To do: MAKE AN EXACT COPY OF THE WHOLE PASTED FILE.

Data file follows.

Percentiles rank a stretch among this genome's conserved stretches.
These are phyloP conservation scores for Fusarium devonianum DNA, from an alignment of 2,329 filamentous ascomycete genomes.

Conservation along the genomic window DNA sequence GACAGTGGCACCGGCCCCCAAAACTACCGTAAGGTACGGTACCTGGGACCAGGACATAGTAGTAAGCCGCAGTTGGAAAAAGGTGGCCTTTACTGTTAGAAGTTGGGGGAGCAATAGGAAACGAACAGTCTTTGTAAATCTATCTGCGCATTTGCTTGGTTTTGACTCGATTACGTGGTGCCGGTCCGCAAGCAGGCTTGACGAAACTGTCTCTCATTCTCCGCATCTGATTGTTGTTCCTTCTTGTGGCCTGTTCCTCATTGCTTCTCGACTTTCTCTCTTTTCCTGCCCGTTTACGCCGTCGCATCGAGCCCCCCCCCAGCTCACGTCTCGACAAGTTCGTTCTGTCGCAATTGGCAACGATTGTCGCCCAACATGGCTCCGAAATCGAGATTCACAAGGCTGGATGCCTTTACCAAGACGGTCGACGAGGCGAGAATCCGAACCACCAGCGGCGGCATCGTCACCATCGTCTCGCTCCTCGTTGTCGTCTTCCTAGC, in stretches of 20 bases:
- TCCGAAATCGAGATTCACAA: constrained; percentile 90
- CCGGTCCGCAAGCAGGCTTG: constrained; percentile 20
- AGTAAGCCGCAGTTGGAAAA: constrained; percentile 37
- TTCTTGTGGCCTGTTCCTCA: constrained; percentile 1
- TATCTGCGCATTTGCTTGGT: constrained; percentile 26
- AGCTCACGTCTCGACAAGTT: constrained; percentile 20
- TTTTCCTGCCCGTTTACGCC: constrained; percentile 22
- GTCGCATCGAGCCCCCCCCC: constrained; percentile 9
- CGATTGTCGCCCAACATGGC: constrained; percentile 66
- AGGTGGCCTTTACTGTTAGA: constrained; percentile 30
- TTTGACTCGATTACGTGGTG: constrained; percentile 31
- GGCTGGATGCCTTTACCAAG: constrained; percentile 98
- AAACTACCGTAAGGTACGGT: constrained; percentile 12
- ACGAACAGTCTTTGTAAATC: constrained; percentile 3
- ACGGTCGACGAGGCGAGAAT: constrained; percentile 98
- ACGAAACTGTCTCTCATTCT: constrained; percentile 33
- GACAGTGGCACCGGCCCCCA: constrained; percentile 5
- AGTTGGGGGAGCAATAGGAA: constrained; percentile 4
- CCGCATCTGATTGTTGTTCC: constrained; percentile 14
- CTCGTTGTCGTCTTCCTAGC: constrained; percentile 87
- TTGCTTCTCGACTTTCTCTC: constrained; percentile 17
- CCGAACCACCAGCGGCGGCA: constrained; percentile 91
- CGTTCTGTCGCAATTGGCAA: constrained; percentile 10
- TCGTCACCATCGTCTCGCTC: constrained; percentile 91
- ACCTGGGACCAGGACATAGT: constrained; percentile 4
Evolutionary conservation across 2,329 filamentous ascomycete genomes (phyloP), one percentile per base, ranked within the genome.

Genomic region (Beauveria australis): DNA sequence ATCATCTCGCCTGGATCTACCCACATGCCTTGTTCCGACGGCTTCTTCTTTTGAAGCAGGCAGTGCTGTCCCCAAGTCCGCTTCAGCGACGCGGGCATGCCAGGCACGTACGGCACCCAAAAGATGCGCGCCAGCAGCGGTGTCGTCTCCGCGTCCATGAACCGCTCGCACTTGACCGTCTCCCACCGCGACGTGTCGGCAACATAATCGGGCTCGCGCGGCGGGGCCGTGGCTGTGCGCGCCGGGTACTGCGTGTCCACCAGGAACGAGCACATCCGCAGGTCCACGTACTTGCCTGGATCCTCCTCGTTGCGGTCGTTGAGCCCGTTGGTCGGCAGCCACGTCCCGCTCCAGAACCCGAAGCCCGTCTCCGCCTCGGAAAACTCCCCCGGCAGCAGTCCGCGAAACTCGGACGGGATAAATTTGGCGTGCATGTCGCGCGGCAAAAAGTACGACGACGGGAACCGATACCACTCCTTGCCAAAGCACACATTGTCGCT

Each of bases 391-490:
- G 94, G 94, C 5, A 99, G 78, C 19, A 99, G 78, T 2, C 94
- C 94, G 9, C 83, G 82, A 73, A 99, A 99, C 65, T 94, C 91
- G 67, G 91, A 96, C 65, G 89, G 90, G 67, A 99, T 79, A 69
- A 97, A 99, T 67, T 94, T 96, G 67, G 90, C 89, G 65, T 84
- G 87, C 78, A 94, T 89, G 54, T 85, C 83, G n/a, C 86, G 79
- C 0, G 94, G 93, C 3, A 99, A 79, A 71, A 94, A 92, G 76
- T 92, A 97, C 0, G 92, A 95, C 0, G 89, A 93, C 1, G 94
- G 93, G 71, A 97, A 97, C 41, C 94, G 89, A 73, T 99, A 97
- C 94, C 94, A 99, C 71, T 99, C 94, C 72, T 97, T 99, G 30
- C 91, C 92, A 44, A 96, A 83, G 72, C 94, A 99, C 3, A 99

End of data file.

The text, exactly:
Percentiles rank a stretch among this genome's conserved stretches.
These are phyloP conservation scores for Fusarium devonianum DNA, from an alignment of 2,329 filamentous ascomycete genomes.

Conservation along the genomic window DNA sequence GACAGTGGCACCGGCCCCCAAAACTACCGTAAGGTACGGTACCTGGGACCAGGACATAGTAGTAAGCCGCAGTTGGAAAAAGGTGGCCTTTACTGTTAGAAGTTGGGGGAGCAATAGGAAACGAACAGTCTTTGTAAATCTATCTGCGCATTTGCTTGGTTTTGACTCGATTACGTGGTGCCGGTCCGCAAGCAGGCTTGACGAAACTGTCTCTCATTCTCCGCATCTGATTGTTGTTCCTTCTTGTGGCCTGTTCCTCATTGCTTCTCGACTTTCTCTCTTTTCCTGCCCGTTTACGCCGTCGCATCGAGCCCCCCCCCAGCTCACGTCTCGACAAGTTCGTTCTGTCGCAATTGGCAACGATTGTCGCCCAACATGGCTCCGAAATCGAGATTCACAAGGCTGGATGCCTTTACCAAGACGGTCGACGAGGCGAGAATCCGAACCACCAGCGGCGGCATCGTCACCATCGTCTCGCTCCTCGTTGTCGTCTTCCTAGC, in stretches of 20 bases:
- TCCGAAATCGAGATTCACAA: constrained; percentile 90
- CCGGTCCGCAAGCAGGCTTG: constrained; percentile 20
- AGTAAGCCGCAGTTGGAAAA: constrained; percentile 37
- TTCTTGTGGCCTGTTCCTCA: constrained; percentile 1
- TATCTGCGCATTTGCTTGGT: constrained; percentile 26
- AGCTCACGTCTCGACAAGTT: constrained; percentile 20
- TTTTCCTGCCCGTTTACGCC: constrained; percentile 22
- GTCGCATCGAGCCCCCCCCC: constrained; percentile 9
- CGATTGTCGCCCAACATGGC: constrained; percentile 66
- AGGTGGCCTTTACTGTTAGA: constrained; percentile 30
- TTTGACTCGATTACGTGGTG: constrained; percentile 31
- GGCTGGATGCCTTTACCAAG: constrained; percentile 98
- AAACTACCGTAAGGTACGGT: constrained; percentile 12
- ACGAACAGTCTTTGTAAATC: constrained; percentile 3
- ACGGTCGACGAGGCGAGAAT: constrained; percentile 98
- ACGAAACTGTCTCTCATTCT: constrained; percentile 33
- GACAGTGGCACCGGCCCCCA: constrained; percentile 5
- AGTTGGGGGAGCAATAGGAA: constrained; percentile 4
- CCGCATCTGATTGTTGTTCC: constrained; percentile 14
- CTCGTTGTCGTCTTCCTAGC: constrained; percentile 87
- TTGCTTCTCGACTTTCTCTC: constrained; percentile 17
- CCGAACCACCAGCGGCGGCA: constrained; percentile 91
- CGTTCTGTCGCAATTGGCAA: constrained; percentile 10
- TCGTCACCATCGTCTCGCTC: constrained; percentile 91
- ACCTGGGACCAGGACATAGT: constrained; percentile 4
Evolutionary conservation across 2,329 filamentous ascomycete genomes (phyloP), one percentile per base, ranked within the genome.

Genomic region (Beauveria australis): DNA sequence ATCATCTCGCCTGGATCTACCCACATGCCTTGTTCCGACGGCTTCTTCTTTTGAAGCAGGCAGTGCTGTCCCCAAGTCCGCTTCAGCGACGCGGGCATGCCAGGCACGTACGGCACCCAAAAGATGCGCGCCAGCAGCGGTGTCGTCTCCGCGTCCATGAACCGCTCGCACTTGACCGTCTCCCACCGCGACGTGTCGGCAACATAATCGGGCTCGCGCGGCGGGGCCGTGGCTGTGCGCGCCGGGTACTGCGTGTCCACCAGGAACGAGCACATCCGCAGGTCCACGTACTTGCCTGGATCCTCCTCGTTGCGGTCGTTGAGCCCGTTGGTCGGCAGCCACGTCCCGCTCCAGAACCCGAAGCCCGTCTCCGCCTCGGAAAACTCCCCCGGCAGCAGTCCGCGAAACTCGGACGGGATAAATTTGGCGTGCATGTCGCGCGGCAAAAAGTACGACGACGGGAACCGATACCACTCCTTGCCAAAGCACACATTGTCGCT

Each of bases 391-490:
- G 94, G 94, C 5, A 99, G 78, C 19, A 99, G 78, T 2, C 94
- C 94, G 9, C 83, G 82, A 73, A 99, A 99, C 65, T 94, C 91
- G 67, G 91, A 96, C 65, G 89, G 90, G 67, A 99, T 79, A 69
- A 97, A 99, T 67, T 94, T 96, G 67, G 90, C 89, G 65, T 84
- G 87, C 78, A 94, T 89, G 54, T 85, C 83, G n/a, C 86, G 79
- C 0, G 94, G 93, C 3, A 99, A 79, A 71, A 94, A 92, G 76
- T 92, A 97, C 0, G 92, A 95, C 0, G 89, A 93, C 1, G 94
- G 93, G 71, A 97, A 97, C 41, C 94, G 89, A 73, T 99, A 97
- C 94, C 94, A 99, C 71, T 99, C 94, C 72, T 97, T 99, G 30
- C 91, C 92, A 44, A 96, A 83, G 72, C 94, A 99, C 3, A 99